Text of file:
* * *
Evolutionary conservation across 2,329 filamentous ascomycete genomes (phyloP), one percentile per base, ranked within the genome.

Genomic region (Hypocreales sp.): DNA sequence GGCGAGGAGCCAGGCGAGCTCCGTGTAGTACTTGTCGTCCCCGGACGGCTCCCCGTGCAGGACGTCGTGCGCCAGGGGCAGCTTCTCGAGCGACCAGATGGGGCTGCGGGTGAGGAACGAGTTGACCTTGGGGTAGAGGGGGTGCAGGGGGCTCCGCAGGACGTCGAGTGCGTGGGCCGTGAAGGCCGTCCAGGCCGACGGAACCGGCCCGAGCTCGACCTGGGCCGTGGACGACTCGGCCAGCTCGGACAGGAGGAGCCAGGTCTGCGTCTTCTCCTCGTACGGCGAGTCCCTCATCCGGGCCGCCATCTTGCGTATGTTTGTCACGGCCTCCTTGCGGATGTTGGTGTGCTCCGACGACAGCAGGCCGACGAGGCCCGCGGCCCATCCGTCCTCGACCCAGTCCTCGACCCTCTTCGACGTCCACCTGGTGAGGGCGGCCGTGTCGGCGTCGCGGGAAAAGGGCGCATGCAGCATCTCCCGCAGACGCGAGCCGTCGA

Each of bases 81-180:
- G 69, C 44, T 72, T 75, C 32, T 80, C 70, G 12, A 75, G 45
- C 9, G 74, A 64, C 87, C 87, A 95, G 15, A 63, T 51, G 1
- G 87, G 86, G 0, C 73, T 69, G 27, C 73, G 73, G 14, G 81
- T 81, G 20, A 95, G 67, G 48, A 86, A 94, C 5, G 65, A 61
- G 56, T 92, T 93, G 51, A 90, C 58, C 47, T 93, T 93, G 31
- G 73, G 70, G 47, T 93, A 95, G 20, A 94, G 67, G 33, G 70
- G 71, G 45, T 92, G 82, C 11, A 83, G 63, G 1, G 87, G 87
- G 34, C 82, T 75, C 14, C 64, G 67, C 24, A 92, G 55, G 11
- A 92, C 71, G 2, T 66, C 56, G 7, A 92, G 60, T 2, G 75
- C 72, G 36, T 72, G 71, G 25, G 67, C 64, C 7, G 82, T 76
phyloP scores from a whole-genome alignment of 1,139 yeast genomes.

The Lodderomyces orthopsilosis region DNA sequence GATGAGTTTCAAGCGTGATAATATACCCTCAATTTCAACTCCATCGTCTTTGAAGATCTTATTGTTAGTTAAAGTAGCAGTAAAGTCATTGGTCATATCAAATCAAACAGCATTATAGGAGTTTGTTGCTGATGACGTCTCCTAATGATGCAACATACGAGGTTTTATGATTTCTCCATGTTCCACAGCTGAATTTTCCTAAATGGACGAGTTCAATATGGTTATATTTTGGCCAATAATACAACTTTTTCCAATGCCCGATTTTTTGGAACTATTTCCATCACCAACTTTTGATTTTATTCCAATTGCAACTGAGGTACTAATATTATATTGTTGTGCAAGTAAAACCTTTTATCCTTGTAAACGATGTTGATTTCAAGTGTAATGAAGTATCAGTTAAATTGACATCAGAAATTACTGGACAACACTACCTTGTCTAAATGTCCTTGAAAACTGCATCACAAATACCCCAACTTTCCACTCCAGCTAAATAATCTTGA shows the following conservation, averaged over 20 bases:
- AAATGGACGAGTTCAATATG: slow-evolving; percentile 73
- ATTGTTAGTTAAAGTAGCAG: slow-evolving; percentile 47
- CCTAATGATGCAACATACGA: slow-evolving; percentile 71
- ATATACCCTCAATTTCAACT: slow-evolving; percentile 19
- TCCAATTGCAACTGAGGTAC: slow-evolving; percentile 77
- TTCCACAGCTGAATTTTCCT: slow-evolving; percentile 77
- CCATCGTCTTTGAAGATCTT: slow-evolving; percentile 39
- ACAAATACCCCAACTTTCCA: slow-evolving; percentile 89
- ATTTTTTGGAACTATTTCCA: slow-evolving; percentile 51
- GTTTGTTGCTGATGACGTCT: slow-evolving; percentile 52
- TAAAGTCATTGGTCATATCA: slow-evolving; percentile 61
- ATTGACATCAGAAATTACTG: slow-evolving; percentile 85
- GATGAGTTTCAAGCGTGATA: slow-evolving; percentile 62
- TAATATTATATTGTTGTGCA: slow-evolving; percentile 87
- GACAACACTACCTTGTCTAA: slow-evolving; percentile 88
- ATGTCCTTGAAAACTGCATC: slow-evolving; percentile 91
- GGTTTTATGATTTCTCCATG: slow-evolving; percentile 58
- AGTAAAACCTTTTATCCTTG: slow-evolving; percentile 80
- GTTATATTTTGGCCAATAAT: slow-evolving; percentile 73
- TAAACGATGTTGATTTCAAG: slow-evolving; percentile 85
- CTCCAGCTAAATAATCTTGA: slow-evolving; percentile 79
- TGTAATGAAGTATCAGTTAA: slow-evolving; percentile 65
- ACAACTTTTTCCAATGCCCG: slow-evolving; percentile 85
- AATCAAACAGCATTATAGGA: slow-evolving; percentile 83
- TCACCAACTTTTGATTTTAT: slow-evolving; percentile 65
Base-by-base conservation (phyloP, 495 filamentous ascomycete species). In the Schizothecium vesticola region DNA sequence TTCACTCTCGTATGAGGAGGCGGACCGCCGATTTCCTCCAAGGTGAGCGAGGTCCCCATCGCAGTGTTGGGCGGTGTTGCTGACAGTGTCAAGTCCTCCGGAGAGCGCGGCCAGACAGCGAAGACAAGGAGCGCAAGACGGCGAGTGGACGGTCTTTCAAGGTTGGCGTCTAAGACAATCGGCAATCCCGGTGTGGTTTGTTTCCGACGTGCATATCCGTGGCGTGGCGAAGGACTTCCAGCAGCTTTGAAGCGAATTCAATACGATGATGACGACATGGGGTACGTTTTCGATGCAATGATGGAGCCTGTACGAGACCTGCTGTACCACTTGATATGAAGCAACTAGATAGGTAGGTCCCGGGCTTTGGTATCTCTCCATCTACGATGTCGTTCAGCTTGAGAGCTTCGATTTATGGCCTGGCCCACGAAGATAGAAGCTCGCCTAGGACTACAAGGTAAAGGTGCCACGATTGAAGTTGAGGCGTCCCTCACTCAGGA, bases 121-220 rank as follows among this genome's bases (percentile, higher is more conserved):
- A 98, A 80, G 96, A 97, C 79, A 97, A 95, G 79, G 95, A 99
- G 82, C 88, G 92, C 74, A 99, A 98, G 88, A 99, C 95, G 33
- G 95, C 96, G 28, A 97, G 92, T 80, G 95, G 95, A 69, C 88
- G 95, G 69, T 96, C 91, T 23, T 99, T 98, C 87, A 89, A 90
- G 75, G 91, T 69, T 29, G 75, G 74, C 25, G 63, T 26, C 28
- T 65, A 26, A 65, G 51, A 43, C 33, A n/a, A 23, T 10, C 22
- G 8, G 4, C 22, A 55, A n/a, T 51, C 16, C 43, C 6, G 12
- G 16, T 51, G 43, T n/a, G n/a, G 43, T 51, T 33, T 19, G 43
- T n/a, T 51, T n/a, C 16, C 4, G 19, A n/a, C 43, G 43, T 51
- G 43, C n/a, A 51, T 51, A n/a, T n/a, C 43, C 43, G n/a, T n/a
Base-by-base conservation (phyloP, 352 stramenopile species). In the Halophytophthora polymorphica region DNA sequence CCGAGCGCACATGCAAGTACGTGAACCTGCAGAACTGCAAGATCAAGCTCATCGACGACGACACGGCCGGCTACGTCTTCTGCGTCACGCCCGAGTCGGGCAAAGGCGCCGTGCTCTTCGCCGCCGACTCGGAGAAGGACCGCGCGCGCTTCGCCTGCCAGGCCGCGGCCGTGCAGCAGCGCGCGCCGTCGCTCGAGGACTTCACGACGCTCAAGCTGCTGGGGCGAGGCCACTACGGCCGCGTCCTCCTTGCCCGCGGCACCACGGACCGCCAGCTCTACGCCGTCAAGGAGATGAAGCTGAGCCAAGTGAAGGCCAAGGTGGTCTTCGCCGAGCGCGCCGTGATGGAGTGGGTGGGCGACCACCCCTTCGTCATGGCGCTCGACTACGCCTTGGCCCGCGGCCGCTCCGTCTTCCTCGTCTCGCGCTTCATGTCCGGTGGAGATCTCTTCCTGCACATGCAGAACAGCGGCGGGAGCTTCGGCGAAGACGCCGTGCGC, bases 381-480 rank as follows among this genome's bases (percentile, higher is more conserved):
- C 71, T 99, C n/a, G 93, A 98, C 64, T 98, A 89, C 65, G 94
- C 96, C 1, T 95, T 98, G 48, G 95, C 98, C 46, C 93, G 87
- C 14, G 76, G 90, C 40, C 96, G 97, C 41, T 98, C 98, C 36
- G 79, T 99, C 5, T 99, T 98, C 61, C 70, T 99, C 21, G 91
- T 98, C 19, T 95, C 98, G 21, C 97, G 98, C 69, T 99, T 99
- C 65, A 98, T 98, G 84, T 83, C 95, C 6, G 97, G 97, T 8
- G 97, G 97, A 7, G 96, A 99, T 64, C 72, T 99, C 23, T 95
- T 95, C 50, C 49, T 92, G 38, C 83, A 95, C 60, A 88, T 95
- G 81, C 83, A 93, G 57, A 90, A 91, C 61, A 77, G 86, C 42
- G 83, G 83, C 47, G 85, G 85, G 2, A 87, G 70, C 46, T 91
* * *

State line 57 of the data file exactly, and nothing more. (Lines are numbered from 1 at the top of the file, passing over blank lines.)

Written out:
- T 98, C 19, T 95, C 98, G 21, C 97, G 98, C 69, T 99, T 99